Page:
As seen in Guns & Patriots
by Jim Pontillo
As much as we like to chastise our politicians for their opportunistic deeds, the sad fact is we very often recoil from anticipatory warnings that some promote in an effort to avoid imagined problems. It is ironic that their responsive action which some tragedy has given them license to pursue usually fails to solve the problems addressed, but instead introduces unintended consequences worse than the problems the legislation was created to address.
Back at Larry’s, George Jennings’ friend and Pawn Shop owner handed him a small pistol and complained, “I used to sell hundreds of these, now I can’t get them anymore!”
George Jennings was intrigued looking over the little pistol, “I can make these.” At that moment the California Gun Industry was born.
Because the Gun Act of 1968 blocked all gun imports that did not meet certain quality standards it effectively insulated the California gun builders from any competition contributing to their low quality and ultimate downfall.
Unlike the established east coast stalwarts, Smith & Wesson, Ruger, Colt, etc., the California gun companies that would come to be would offer inexpensive (cheap in the political lexicon) zinc die cast guns. Instead of two or three hundred dollars, you could get some quick self-protection that would fit in your pocket for sixty or seventy bucks.
George Jennings company, Raven Arms, would sell more than two million MP-25 pocket pistols over the next twenty years.
The MP-25 was a 25 caliber semi-automatic pistol that would fit in the palm of your hand. The success of this little pistol would encourage Jennings’ family members and acquaintances to go into the gun business also. As these factions grew, to compete they offered more and more powerful guns. The manufacturing techniques used for the small MP-25 didn’t serve well for the larger calibers. This opened the California gun makers up to political attacks, and provided the seeds for their demise.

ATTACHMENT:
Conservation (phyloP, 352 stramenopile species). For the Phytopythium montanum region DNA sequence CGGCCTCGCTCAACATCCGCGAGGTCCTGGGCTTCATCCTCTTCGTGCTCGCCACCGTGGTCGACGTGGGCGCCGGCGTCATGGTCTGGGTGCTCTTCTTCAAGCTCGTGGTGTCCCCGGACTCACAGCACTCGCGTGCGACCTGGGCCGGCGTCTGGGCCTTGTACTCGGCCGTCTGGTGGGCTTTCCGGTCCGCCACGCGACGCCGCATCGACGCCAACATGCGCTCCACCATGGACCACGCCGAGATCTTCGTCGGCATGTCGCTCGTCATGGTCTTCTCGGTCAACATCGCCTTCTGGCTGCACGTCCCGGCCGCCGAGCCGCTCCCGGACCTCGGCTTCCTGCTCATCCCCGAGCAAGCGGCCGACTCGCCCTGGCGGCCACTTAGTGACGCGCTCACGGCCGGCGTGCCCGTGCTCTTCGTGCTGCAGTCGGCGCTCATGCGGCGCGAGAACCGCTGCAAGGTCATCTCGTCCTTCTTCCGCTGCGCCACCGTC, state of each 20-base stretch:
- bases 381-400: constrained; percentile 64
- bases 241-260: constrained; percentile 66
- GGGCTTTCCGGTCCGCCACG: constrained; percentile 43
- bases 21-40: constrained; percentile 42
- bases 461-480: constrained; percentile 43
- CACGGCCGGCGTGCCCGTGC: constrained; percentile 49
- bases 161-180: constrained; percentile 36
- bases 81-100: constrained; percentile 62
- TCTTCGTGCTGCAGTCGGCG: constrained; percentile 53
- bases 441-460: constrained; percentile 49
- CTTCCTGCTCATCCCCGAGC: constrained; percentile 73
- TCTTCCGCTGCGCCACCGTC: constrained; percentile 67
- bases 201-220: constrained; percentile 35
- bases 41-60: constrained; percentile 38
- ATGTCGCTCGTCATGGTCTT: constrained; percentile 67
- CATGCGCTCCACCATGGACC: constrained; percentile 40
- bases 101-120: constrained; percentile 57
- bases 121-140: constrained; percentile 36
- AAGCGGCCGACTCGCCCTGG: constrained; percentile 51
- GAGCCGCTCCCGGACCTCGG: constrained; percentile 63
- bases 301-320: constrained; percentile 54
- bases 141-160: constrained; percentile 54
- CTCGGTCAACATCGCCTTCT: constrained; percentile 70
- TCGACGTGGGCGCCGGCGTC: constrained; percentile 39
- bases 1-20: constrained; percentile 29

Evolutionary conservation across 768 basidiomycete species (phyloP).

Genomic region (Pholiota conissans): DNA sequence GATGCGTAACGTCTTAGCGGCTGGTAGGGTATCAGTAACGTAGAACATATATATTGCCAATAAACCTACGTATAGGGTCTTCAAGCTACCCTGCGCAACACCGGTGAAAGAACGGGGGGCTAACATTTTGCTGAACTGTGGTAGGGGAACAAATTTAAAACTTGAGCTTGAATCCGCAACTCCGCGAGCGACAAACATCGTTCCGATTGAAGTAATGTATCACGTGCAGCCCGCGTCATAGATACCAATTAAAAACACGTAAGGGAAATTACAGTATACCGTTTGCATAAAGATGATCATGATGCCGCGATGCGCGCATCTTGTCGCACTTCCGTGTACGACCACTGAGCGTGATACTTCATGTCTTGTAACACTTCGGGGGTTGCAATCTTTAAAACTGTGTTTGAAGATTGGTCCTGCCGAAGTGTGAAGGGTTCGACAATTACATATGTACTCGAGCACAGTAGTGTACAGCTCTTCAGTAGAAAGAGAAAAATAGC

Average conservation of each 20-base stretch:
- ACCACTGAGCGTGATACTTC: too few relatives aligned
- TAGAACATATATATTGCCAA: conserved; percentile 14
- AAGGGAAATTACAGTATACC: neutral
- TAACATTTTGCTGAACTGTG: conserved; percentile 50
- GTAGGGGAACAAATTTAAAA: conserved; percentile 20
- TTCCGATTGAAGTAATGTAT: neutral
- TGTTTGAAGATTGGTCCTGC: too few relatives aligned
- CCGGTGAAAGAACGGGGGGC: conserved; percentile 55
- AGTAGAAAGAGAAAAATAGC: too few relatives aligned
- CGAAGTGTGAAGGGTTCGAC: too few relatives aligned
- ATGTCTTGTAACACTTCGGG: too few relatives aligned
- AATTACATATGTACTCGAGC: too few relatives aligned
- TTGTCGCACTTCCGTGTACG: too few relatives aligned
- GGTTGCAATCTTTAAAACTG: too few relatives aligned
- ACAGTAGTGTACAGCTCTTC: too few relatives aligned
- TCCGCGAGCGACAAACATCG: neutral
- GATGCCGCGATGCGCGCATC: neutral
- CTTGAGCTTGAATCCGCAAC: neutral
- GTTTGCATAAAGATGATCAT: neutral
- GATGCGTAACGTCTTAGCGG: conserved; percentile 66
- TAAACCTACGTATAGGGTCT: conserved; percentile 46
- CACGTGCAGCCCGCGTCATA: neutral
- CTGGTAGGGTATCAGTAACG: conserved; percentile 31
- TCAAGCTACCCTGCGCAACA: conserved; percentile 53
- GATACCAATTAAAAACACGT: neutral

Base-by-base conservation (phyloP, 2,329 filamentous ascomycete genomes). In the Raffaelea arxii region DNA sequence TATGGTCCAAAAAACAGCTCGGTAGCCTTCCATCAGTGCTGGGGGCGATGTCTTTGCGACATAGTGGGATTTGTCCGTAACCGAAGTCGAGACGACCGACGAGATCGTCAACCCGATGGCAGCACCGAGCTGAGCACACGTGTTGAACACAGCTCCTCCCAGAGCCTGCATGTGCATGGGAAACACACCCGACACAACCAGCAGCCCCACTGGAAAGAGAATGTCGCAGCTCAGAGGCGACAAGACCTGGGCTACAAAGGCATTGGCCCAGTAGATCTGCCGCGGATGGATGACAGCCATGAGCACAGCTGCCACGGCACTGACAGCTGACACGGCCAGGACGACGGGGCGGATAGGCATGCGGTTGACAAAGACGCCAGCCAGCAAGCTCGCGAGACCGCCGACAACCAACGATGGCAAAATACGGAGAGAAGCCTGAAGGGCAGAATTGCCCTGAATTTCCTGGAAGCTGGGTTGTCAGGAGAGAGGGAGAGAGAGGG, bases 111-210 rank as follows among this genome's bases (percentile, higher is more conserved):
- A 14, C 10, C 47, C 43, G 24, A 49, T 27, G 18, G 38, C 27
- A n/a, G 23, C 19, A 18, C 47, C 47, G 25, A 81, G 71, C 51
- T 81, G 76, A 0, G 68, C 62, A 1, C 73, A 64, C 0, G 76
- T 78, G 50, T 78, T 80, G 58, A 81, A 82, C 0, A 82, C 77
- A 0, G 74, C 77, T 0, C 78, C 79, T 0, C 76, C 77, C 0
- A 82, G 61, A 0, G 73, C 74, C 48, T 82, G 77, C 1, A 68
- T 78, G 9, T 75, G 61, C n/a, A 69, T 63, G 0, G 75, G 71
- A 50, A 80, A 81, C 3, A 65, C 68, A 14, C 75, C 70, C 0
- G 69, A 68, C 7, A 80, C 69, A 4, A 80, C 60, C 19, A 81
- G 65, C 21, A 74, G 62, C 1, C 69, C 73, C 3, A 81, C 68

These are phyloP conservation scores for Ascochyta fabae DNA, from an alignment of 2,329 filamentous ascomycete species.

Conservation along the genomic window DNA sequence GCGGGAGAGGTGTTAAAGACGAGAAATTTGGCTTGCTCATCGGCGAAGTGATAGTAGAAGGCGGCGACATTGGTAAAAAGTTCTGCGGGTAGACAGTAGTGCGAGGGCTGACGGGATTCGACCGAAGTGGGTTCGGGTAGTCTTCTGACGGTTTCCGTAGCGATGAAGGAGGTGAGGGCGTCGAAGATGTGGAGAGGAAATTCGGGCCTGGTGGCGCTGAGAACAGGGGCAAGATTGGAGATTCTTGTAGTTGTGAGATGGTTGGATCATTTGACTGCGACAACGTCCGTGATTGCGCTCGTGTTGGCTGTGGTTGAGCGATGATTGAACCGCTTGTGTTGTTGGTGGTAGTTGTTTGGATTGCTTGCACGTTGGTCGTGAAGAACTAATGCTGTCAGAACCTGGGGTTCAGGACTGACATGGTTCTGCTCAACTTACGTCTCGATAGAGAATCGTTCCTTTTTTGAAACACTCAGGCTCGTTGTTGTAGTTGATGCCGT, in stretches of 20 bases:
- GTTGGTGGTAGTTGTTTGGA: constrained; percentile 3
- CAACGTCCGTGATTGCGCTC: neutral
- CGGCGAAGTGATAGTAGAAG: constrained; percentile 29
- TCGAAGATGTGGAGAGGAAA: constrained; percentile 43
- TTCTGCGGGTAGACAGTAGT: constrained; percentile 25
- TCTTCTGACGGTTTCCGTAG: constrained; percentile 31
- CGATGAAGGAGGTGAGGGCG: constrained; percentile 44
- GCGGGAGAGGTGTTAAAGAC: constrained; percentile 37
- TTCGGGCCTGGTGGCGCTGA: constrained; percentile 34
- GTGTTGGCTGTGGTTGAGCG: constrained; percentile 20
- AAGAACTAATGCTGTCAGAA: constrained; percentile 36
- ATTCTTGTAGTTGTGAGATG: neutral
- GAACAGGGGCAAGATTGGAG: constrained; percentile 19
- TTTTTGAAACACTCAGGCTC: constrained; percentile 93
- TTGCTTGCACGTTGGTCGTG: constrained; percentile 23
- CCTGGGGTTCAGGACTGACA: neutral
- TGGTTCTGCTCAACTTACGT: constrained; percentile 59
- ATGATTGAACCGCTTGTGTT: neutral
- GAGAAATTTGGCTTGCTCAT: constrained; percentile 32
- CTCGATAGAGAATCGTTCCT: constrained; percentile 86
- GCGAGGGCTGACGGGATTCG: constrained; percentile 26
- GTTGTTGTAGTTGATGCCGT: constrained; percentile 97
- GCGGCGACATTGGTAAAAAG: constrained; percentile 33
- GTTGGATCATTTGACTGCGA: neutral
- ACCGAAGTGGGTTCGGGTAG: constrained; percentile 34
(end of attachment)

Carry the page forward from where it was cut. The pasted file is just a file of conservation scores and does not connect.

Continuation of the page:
Politicians would label these products Saturday Night Specials.
In coming years the steady increase in California gun production would nearly eclipse all gun production in the United States.
Battles over protecting the public versus disarming the poor would rage. It was a war that would become a cat and mouse game where legislators would make law, then the gun companies would adjust to that legislation. Another law, another adjustment.
The California gun makers all became millionaires, but their rise would be tumultuous and their success temporary. Today, while some still exist having fled to neighboring states, many declared bankruptcy, and none have captured their former glory.
George Jennings’ son Bruce would become the most shrewd and most brazen operator of them all; at one time stripping his World War II P-51 Mustang down to the bare steel painting Saturday Night Special on the side in red. The red on shiny steel contrast was quite a spectacle, and the gesture did not go unnoticed by California politicians.
With the stroke of a pen in 1968, politicians formed the California Gun Industry. They had no idea at the time what they had bred, but they would lament the creation and work diligently for the next thirty years to kill what was solely their making.
copyright 2010 Jim Pontillo